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'Report on Kurdistan' [‎29r] (62/220)

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The record is made up of 1 volume (106 folios). It was created in 1911. It was written in English. The original is part of the British Library: India Office The department of the British Government to which the Government of India reported between 1858 and 1947. The successor to the Court of Directors. Records and Private Papers.

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having been recently raided and burnt by Habibullah Khan of the Jaff Kurds of
Juvanrud.
It formerly contained 100 houses in addition to the residence of the Vakil
of Juvanrud, the principal landowner, and the governor’s house. There was also
a small bazar and some shops. The inhabitants are slowly returning, the governor,
Sharif-ul-Mulk of Senna, having been dismissed, and Navab Khan, son of
Mushir-ud-Divan of Senna, appointed in his place. The feud with the Jafs is at
an end.
There is room for camping. Wood, water and grass are abundant. Some
supplies are obtainable from villages a few miles off in the direction of Kirman-
shah, and, when the town is rebuilt, should be plentiful.
The climate is hot for three months of the summer, but very pleasant in
spring and autumn, and the soil appears most fertile. Roads to Kirmanshah,
the Zimkan river, and Paveh pass through the town.
The people fled with their flocks and herds to the Zarna mountain. They
are tenants of the Vakil of Juvanrud, the chief landowner of the district.”
In 1905 when at Ruvansar I (H. L. Rabino) was advised not to continue
my journey to Juvanrud as the inhabitants had deserted their villages on account
of a dispute with the Governor. This seems to be their usual procedure when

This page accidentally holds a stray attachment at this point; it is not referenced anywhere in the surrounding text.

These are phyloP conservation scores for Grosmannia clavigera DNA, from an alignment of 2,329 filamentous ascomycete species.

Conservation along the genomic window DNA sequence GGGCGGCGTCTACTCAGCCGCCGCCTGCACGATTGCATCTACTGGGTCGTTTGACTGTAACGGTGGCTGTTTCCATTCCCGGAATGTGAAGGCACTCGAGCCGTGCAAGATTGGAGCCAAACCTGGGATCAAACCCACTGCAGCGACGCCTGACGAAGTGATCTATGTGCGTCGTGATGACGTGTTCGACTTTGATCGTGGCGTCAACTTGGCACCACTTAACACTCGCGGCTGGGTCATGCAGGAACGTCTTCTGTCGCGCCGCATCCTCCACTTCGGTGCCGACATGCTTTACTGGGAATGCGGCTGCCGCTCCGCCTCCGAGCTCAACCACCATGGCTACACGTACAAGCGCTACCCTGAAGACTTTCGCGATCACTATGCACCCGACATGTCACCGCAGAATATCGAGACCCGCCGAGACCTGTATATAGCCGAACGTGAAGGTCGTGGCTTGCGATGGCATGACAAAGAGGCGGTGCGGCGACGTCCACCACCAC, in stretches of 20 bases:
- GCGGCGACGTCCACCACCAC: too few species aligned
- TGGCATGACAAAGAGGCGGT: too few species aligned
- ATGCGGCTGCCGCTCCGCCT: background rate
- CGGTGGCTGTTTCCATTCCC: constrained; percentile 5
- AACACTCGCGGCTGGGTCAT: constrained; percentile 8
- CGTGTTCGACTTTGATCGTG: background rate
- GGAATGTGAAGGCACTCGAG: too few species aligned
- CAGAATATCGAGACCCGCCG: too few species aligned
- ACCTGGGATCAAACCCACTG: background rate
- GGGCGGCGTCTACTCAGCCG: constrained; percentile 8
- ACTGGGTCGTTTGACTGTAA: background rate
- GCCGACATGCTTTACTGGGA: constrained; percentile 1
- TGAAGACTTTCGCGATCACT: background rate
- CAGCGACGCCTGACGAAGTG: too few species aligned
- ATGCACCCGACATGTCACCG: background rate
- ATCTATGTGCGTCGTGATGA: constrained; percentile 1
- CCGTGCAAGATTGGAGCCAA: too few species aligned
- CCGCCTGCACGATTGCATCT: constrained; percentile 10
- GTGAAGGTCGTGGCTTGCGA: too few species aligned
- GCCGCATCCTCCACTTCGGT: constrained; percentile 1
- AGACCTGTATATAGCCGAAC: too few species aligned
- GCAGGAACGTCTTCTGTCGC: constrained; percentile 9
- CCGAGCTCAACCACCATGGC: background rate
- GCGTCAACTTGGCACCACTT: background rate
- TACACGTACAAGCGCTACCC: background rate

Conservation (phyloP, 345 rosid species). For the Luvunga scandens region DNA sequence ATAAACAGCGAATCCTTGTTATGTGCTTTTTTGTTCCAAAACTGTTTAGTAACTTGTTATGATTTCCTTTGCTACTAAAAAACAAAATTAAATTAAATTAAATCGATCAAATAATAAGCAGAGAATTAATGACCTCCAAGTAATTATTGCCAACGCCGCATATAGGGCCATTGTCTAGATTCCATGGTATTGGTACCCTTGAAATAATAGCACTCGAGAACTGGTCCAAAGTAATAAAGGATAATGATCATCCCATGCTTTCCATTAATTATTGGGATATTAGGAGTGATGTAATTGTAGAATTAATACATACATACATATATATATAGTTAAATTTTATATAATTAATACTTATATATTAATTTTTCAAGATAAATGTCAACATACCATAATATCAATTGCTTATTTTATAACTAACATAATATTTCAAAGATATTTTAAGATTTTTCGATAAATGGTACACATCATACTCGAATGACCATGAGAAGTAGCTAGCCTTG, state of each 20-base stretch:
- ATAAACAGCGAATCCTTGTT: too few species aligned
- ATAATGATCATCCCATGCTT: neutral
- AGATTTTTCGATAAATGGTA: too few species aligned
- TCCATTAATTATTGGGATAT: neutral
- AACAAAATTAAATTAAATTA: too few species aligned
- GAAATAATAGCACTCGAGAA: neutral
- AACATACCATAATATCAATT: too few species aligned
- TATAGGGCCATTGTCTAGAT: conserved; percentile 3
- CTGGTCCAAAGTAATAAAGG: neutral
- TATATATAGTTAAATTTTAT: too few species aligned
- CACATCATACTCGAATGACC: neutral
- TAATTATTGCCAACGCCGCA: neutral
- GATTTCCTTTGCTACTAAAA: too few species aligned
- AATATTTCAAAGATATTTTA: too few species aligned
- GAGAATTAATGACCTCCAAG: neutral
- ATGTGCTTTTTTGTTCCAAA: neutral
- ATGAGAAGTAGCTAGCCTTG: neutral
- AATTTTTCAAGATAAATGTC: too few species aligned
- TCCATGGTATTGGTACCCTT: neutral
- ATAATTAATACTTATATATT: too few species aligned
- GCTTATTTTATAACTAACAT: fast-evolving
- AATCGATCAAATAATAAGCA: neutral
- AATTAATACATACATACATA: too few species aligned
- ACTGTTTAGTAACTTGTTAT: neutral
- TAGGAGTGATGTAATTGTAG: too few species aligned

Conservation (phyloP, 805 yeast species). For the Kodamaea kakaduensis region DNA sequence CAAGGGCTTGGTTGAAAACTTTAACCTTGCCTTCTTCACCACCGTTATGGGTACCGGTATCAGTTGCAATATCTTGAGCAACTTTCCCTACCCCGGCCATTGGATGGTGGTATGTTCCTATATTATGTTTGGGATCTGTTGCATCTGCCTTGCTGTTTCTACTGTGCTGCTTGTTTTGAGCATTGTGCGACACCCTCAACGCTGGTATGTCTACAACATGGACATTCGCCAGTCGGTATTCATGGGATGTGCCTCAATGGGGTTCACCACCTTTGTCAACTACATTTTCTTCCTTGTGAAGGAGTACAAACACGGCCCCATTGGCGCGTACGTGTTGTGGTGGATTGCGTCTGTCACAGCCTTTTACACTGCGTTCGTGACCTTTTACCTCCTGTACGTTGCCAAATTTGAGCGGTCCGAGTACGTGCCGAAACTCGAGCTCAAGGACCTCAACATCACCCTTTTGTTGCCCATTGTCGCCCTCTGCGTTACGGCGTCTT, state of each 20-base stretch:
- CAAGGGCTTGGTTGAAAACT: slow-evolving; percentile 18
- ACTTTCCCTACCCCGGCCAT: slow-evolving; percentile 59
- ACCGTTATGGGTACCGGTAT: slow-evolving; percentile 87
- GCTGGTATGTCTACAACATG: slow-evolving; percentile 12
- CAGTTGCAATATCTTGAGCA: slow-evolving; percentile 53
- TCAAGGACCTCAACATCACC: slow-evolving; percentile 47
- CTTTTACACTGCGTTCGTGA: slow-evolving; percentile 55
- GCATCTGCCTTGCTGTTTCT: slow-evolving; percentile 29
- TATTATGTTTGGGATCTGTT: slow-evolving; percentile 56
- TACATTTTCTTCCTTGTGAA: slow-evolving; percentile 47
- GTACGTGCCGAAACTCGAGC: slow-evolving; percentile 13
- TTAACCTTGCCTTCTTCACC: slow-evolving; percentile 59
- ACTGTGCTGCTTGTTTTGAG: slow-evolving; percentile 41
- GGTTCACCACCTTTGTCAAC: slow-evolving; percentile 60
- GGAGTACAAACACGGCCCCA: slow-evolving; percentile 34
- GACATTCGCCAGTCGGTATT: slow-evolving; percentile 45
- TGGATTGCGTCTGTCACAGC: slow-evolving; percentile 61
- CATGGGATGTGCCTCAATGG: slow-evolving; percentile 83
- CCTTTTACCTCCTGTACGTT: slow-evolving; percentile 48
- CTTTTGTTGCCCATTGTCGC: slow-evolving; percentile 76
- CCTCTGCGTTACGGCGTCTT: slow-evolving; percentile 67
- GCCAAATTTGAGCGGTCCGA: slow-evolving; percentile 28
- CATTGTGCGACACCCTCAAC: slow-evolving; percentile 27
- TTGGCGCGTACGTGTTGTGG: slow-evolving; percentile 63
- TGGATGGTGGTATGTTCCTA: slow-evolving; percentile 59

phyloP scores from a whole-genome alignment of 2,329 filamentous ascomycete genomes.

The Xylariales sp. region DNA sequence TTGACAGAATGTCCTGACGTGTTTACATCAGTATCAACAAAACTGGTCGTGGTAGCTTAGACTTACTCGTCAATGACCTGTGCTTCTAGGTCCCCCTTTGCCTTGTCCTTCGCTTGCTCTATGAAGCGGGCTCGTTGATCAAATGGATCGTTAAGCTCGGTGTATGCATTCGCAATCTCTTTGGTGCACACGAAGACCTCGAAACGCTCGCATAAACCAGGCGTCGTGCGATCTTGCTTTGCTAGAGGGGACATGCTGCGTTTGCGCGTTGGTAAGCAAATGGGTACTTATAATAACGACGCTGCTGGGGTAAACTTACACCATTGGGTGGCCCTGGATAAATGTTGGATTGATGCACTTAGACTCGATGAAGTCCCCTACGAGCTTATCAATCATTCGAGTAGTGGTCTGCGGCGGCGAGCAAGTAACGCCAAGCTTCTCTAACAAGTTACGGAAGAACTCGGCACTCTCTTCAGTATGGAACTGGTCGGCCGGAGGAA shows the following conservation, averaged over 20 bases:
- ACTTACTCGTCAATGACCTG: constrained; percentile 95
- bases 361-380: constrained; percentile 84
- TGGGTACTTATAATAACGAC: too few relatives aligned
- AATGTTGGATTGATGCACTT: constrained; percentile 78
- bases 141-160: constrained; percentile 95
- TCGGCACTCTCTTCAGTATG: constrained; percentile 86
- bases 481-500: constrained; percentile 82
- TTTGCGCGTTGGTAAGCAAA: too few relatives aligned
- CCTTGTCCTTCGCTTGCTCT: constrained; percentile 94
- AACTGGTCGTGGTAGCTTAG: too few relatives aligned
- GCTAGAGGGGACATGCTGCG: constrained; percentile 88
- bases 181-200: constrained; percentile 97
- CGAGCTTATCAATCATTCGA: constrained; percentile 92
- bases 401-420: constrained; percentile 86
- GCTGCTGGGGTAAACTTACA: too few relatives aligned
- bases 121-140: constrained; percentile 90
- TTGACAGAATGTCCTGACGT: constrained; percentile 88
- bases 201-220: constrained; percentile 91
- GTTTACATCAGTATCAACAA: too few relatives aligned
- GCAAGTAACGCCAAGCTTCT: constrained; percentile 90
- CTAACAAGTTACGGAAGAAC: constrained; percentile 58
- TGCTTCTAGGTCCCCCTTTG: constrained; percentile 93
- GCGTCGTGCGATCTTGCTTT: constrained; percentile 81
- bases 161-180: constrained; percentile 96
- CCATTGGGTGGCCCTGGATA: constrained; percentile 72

they wish to obtain reduction of or exemption from taxes.
One of the important villages of Juvanrud is Paveh, two stages west of
p v ^ Kirmanshah on the upper road to Sulaimanieh.*
The village, which is called in Arabic Favej, numbers
100 families and has 5 mosques, one of them ancient and known as Masjid Abdullah
Omar.
There is in this district a cave called Kavat which has never been explored,
Kavat cave. and which, it is said, is well worth a visit.
Eilak.
Eilak.
A district to the east of Senna extending from
1 to 8 farsakhs from town.
It numbers 80 villages and has the appearance of a plain, broken into hills,
with a line of hills running through it. It is reckoned very cool during the hot
season and for 9 months during the year villagers have fires. A wild plant called
in Kurdish “ Kaumeh” is used for fuel as there are neither trees nor forests in this
district. Cultivation :—wheat, barley, peas and lentils. The district is irrigated
by river-water, springs and qanats. There are but few gardens.
The inhabitants number 12,000 and are Sunnis.
Maliat, 3,314 tumans.
The governor, who is titled Sultan, has no fixed residence.
* Usually said to be 3 stages.

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Content

Confidential report compiled by Hyacinth Louis Rabino. The report was printed in Simla at the Government Monotype Press, 1911.

The report is divided into three parts (I-III), as follows:

Part I: Geographical and Commercial Notes (folios 6-39) with sections on the province of Kurdistan (including information on cultivation, population, revenue, roads, imports/exports, and the capital, Senna), its tribes (including statistics on population, land, and residences), rivers, and mountains, and appendices comprised of government lists of villages.

Part II: History (folios 40-54) with a chart showing the Valis and Provincial Governors of Kurdistan for the years 1169-1905 (folio 41).

Part III: Gazetteer of Kurdistan (folios 55-104) arranged alphabetically.

At the back of the volume is a glossary (folios 105-06) including notes on the weights used in Kurdistan.

Extent and format
1 volume (106 folios)
Arrangement

There is a contents page at the front of the volume (f 5) which refers to the volume's original pagination.

Physical characteristics

Foliation: the foliation sequence for this description commences at the front cover with 1, and terminates at the inside back cover with 108; these numbers are written in pencil, are circled, and are located in the top right corner of the recto The front of a sheet of paper or leaf, often abbreviated to 'r'. side of each folio.

Written in
English in Latin script
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'Report on Kurdistan' [‎29r] (62/220), British Library: India Office Records and Private Papers, IOR/L/MIL/17/15/21, in Qatar Digital Library <https://www.qdl.qa/archive/81055/vdc_100038753253.0x00003f> [accessed 23 February 2020]

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